Singapore’s Own Sancy Suraj, 2x Memory Record Holder

Sancy Suraj- Memory Athlete Singapore

It takes a special kind of human to attain a world record. Sancy Suraj of Singapore has two. Sancy is a memory athlete that competes in memory sports. Memory sport, sometimes referred to as competitive memory or the mind sport of memory, refers to competitions in which participants attempt to memorize then recall different forms of information, under certain guidelines.

Sancy’s first memory competition was in 2011 when he represented his country, Singapore, at the World Memory Championships held in Guangzhou, China. Over the 10 day event, Sancy memorized 176 abstract images in 15 minutes, 98 words in 15 minutes, 480 numbers in 60 minutes, 51 names, and faces in 15 minutes and 460 binary digits in 30 minutes.

“I used a variety of memory techniques to memorize”, said Sancy Suraj.

Sancy Suraj, Guinness World Record For The Longest Colour Sequence Memorized.

Techniques for training memory are discussed as far back as ancient Greece, and formal memory training was long considered an important part of basic education known as the art of memory. However, the development of trained memorization into a sport is only a development of the late 20th century, and even then has remained relatively limited in scope. The first worldwide competition was held as the World Memory Championships in 1991, and has been held again in every year since, with the exception of 1992.

The World Memory Championships is an organized competition of memory sports in which competitors memorize as much information as possible within a given period of time. The championship has taken place annually since 1991, with the exception of 1992. It was originated by Tony Buzan and co founded by Tony Buzan and Ray Keene. It continues to be organized by the World Memory Sports Council (WMSC), which was jointly founded by Tony Buzan and Ray Keene.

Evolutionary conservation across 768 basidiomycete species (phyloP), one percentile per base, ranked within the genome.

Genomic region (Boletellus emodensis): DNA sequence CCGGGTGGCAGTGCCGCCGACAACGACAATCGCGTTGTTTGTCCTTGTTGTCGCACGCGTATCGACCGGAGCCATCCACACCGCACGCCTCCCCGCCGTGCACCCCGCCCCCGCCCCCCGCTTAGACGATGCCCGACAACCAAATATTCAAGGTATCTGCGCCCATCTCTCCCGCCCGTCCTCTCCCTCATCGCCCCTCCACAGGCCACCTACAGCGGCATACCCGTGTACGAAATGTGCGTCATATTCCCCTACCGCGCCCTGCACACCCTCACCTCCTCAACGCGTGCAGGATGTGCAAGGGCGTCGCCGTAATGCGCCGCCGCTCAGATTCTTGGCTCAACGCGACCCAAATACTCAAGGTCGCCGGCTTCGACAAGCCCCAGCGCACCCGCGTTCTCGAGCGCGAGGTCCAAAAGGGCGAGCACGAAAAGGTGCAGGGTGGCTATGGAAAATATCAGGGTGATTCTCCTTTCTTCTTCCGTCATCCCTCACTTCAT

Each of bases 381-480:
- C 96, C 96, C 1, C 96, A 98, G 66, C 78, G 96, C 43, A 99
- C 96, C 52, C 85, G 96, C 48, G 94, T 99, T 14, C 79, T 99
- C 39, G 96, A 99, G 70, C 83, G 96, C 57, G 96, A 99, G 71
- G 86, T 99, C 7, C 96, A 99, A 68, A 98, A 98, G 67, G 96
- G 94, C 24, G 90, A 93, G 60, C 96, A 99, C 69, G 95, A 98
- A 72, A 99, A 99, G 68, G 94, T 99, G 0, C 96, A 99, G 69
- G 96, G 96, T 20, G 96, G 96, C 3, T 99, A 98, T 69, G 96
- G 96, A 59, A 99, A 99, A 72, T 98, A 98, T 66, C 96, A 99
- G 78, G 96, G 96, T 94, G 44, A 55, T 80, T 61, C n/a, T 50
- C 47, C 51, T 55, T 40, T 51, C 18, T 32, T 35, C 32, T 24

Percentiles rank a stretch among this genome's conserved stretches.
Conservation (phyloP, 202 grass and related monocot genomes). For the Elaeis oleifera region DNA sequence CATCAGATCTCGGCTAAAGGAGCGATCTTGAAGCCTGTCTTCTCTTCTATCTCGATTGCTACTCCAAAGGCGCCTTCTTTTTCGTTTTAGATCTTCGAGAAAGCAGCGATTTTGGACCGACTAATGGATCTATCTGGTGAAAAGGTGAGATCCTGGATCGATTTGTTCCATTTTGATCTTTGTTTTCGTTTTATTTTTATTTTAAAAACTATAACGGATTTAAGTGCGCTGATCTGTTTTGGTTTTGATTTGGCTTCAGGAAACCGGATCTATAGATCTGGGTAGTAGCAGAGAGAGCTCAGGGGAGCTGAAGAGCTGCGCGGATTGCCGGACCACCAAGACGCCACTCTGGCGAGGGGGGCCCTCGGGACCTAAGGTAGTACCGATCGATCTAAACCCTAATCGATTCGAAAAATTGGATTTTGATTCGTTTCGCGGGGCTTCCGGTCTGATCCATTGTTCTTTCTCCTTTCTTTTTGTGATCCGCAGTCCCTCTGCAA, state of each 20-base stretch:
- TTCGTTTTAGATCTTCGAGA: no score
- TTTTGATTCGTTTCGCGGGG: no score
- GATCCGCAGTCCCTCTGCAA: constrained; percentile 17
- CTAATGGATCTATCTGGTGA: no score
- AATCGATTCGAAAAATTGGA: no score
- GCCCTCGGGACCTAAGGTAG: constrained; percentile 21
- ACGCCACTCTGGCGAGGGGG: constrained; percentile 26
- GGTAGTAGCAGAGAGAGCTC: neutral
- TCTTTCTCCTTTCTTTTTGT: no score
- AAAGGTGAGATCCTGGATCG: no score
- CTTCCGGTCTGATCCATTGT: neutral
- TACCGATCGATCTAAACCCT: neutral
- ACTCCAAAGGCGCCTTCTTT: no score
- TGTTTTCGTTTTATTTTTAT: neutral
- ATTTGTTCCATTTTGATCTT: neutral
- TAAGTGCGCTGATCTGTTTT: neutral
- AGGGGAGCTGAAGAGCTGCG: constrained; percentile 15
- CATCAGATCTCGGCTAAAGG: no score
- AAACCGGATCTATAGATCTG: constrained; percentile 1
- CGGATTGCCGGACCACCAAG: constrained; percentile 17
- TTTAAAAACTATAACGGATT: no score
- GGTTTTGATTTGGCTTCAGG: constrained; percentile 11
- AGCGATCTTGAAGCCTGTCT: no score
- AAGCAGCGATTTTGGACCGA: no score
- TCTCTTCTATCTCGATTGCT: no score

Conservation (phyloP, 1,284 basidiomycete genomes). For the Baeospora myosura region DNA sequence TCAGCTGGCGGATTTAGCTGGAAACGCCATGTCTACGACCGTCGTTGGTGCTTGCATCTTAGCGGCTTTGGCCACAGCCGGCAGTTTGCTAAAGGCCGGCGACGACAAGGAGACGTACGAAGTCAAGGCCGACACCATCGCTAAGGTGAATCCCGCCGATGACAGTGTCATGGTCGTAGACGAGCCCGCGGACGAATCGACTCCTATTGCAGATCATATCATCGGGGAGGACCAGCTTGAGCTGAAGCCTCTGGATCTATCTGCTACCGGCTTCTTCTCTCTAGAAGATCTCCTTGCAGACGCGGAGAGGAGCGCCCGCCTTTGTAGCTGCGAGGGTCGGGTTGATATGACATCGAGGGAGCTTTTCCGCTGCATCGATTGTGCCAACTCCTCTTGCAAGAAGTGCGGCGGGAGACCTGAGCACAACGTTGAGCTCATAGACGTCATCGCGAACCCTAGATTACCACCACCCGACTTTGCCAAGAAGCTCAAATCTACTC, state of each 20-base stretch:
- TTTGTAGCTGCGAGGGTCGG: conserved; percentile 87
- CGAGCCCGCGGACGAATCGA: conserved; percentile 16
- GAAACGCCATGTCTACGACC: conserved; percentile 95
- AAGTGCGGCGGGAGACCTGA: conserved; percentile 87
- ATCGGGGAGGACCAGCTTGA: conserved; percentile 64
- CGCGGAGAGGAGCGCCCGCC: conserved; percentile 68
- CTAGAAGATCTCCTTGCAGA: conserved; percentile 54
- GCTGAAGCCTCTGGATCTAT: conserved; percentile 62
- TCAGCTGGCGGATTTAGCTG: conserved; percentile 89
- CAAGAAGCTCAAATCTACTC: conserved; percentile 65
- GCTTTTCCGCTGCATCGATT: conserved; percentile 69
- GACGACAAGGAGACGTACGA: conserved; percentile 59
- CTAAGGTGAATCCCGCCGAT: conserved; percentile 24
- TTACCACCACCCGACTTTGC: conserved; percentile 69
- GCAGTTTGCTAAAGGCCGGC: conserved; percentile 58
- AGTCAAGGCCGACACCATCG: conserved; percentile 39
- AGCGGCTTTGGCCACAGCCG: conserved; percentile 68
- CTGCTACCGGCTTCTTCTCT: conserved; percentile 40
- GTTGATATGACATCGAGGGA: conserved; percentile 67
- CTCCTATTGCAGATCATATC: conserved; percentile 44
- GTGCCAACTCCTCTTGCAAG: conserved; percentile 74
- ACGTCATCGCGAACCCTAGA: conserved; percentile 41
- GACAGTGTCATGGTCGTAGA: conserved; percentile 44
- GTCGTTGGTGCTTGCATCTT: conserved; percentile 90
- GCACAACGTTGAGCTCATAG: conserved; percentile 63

Researchers have looked to discover the differences between brains with superior memory and those with average memory both in structure and capabilities, and whether their capabilities are innate or developed. Some research has found that there are no fundamental differences between brains with superior memory and the average person. Instead many superior memorizers, like those in the World Memory Championships, use mnemonic learning strategies to practice preferential engagement of areas of the brain such as the hippocampus and the medial parietal and retrosplenial cortices which allows them to store and access more information in their working memory.

Sancy Suraj, Singapore Book of Records For The Most Number of Pi Digits Memorized and Recited.

However, other research into the causal factors of superior memory found that such performance could derive from either the practice of mnemonic strategies or in some cases a natural superiority in memory efficiency. The research also concluded that for those with regular natural ability, the superior memory they gain from using mnemonic strategies is typically limited by the applicability of their strategy to the task at hand. However, users of mnemonic strategies often perform exceptionally well with “less meaningful materials such as numbers.”

After the World Memory Championships, Sancy broke the Guinness World Record for the Longest Colour Sequence Memorized. For that memory record, he memorized 160 colours in 5 minutes 20 seconds. “I used The Roman Room Technique, or commonly known as The Method of Loci to memorize those colours in order,” said Sancy.

The method of loci (loci being Latin for “places”) is a strategy of memory enhancement which uses visualizations of familiar spatial environments in order to enhance the recall of information. The method of loci is also known as the memory journey, memory palace, or mind palace technique. This method is a mnemonic device adopted in ancient Roman and Greek rhetorical treatises (in the anonymous Rhetorica ad Herennium, Cicero’s De Oratore, and Quintilian’s Institutio Oratoria). Many memory contest champions report using this technique to recall faces, digits, and lists of words.